Research Article: Structure of the Cladosporium fulvum Avr4 effector in complex with (GlcNAc)6 reveals the ligand-binding mechanism and uncouples its intrinsic function from recognition by the Cf-4 resistance protein

Date Published: August 27, 2018

Publisher: Public Library of Science

Author(s): Nicholas K. Hurlburt, Li-Hung Chen, Ioannis Stergiopoulos, Andrew J. Fisher, Yuanchao Wang.


Effectors are microbial-derived secreted proteins with an essential function in modulating host immunity during infections. CfAvr4, an effector protein from the tomato pathogen Cladosporium fulvum and the founding member of a fungal effector family, promotes parasitism through binding fungal chitin and protecting it from chitinases. Binding of Avr4 to chitin is mediated by a carbohydrate-binding module of family 14 (CBM14), an abundant CBM across all domains of life. To date, the structural basis of chitin-binding by Avr4 effector proteins and of recognition by the cognate Cf-4 plant immune receptor are still poorly understood. Using X-ray crystallography, we solved the crystal structure of CfAvr4 in complex with chitohexaose [(GlcNAc)6] at 1.95Å resolution. This is the first co-crystal structure of a CBM14 protein together with its ligand that further reveals the molecular mechanism of (GlcNAc)6 binding by Avr4 effector proteins and CBM14 family members in general. The structure showed that two molecules of CfAvr4 interact through the ligand and form a three-dimensional molecular sandwich that encapsulates two (GlcNAc)6 molecules within the dimeric assembly. Contrary to previous assumptions made with other CBM14 members, the chitohexaose-binding domain (ChBD) extends to the entire length of CfAvr4 with the reducing end of (GlcNAc)6 positioned near the N-terminus and the non-reducing end at the C-terminus. Site-directed mutagenesis of residues interacting with (GlcNAc)6 enabled the elucidation of the precise topography and amino acid composition of Avr4’s ChBD and further showed that these residues do not individually mediate the recognition of CfAvr4 by the Cf-4 immune receptor. Instead, the studies highlighted the dependency of Cf-4-mediated recognition on CfAvr4’s stability and resistance against proteolysis in the leaf apoplast, and provided the evidence for structurally separating intrinsic function from immune receptor recognition in this effector family.

Partial Text

Effectors are intriguing and enigmatic proteins deployed by microbes during host-pathogen interactions [1, 2]. Although inhibition of plant immunity during host infection is the main function of these proteins, the manner by which individual effectors perform this task is poorly understood [2]. One of the better understood effectors is CfAvr4, a 135-residue effector protein from the tomato pathogen Cladosporium fulvum, which utilizes a carbohydrate-binding module of family 14 (CBM14) to bind chitin present in fungal cell walls and protect it from hydrolysis by plant-derived chitinases during infection [3–5]. To date, functional orthologues of Avr4 have been identified in a number of fungal species within the Dothideomycete class of fungi and beyond, including the tomato pathogen Pseudocercospora fuligena [6], the banana pathogen Pseudocercospora fijiensis [4], and several others [7]. The majority of Avr4 homologs share a similar cysteine-spacing pattern and contain a distinctive CBM14 domain in their structure, indicating that members of the Avr4 effector family have a conserved role in binding and protecting chitin in fungal cell walls against chitinases [4, 6]. Moreover, biochemical analysis between CfAvr4 and its PfAvr4 homolog from P. fuligena has shown that the specificity of these proteins extends further into binding the same length chito-oligosaccharide, i.e. (GlcNAc)6, suggesting that they share a similar binding-site topography and mechanism of interacting with the ligand [6].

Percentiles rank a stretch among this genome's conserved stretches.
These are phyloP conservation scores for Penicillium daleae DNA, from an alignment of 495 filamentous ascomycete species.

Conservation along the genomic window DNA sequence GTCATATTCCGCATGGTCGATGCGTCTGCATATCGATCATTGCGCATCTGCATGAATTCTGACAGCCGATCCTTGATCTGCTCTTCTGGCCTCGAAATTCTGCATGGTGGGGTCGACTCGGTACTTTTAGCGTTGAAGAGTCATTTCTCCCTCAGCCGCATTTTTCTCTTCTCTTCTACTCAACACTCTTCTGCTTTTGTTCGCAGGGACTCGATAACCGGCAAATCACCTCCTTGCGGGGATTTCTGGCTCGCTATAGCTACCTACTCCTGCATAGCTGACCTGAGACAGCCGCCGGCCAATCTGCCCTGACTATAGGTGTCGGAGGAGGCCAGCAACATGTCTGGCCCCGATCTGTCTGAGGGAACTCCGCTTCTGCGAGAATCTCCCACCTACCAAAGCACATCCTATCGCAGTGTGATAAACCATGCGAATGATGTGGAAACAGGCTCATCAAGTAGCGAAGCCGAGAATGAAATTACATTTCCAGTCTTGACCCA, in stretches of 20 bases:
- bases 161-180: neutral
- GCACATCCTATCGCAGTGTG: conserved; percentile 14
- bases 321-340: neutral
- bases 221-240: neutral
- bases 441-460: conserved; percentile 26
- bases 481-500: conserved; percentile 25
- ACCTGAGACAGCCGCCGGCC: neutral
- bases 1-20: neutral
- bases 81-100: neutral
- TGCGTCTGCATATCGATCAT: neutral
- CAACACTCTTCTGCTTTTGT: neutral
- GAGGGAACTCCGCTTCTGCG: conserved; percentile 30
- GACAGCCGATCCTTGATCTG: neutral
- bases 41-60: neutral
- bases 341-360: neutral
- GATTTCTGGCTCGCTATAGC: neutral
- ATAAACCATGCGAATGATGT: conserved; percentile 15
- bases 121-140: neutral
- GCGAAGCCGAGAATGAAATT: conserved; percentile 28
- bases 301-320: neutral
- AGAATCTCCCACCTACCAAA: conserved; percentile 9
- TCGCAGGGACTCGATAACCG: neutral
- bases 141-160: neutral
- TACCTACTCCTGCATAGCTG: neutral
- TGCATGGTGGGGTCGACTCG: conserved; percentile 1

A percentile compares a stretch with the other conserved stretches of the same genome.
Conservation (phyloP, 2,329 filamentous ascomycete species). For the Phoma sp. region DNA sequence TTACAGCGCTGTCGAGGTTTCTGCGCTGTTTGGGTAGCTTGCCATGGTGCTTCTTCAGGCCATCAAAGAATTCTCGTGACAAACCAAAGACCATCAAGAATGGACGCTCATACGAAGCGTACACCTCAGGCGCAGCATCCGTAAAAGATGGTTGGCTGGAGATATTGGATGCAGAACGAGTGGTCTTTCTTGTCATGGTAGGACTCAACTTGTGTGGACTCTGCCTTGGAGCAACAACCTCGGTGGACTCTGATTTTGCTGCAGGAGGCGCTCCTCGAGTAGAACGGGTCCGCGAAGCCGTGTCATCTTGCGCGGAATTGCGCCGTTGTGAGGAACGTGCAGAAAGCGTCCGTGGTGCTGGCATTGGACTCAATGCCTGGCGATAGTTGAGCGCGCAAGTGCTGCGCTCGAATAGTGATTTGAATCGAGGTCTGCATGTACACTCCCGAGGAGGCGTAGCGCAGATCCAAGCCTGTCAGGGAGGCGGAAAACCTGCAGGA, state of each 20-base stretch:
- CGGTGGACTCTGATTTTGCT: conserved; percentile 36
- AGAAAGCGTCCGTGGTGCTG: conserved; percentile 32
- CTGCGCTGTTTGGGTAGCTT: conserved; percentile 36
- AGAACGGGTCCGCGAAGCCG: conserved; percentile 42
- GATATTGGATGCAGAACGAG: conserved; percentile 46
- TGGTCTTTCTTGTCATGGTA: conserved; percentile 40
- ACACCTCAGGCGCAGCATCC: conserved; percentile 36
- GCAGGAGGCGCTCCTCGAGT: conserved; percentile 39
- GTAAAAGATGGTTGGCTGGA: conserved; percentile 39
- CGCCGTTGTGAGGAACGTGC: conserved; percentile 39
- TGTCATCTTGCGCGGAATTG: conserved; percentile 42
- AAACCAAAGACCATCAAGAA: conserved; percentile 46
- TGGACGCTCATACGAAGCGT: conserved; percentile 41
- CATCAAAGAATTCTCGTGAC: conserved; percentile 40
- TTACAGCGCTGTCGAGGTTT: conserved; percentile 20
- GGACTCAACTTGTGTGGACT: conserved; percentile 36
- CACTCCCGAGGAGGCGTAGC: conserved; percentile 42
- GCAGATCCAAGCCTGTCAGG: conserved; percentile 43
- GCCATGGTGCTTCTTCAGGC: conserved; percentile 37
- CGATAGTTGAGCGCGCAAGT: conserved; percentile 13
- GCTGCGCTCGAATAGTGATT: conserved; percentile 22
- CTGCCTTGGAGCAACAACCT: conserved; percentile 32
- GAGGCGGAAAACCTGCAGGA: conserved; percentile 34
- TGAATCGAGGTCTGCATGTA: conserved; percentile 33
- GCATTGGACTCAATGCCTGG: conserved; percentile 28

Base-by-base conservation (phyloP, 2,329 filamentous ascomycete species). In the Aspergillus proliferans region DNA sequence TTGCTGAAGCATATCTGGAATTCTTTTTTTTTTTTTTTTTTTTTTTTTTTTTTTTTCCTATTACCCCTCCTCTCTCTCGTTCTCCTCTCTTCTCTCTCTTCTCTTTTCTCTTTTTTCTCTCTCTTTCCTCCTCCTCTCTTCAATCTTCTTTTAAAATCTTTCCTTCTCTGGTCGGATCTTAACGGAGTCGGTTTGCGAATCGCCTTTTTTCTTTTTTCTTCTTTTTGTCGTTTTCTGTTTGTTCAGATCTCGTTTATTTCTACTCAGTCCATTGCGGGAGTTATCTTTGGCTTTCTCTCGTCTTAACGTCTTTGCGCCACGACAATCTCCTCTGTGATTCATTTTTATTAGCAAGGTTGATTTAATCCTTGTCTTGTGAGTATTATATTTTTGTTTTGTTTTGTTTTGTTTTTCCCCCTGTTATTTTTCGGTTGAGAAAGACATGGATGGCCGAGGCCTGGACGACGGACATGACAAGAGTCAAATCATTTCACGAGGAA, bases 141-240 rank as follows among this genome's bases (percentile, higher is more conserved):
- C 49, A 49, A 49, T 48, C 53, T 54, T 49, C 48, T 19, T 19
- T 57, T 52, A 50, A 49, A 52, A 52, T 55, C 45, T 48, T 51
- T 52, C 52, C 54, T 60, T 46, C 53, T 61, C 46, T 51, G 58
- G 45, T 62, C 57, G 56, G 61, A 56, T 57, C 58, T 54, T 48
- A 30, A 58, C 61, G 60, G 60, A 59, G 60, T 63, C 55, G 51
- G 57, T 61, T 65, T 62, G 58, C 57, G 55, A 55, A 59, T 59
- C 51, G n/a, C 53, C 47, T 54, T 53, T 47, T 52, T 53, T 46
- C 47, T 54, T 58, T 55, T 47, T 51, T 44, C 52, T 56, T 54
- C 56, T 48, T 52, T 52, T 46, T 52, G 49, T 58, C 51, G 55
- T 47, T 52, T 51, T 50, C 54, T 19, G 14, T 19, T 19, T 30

During the past two decades, a great deal of effort has been placed towards deciphering the molecular determinants that define the structural basis of protein–carbohydrate interactions. Such interactions are ubiquitous in nature and at the heart of diverse biological processes of profound importance to human health, plant growth, and microbial disease [8]. Although CBMs may interact with their oligosaccharide in various ways, generally they do not undergo conformational changes when binding to their ligands. Instead the tertiary structure provides a platform for substrate-binding. Binding-site topography is thus key to their binding mode and can be very diverse, ranging from planar surfaces with aromatic residues that stack against the pyranose rings of polysaccharides (Type A CBMs), to grooves or clefts that contain both aromatic and hydrogen-bonding interactions that accommodate long polysaccharide chains (Type B CBMs), and small pockets that bind short oligosaccharide ligands (Type C CBMs) [8]. A recent refinement of these classes further proposed that Type B CBMs bind glycan chains internally (endo-type), whereas Type C modules interact with short mono-, di-, tri-saccharides or the termini of glycans (exo-type) [21].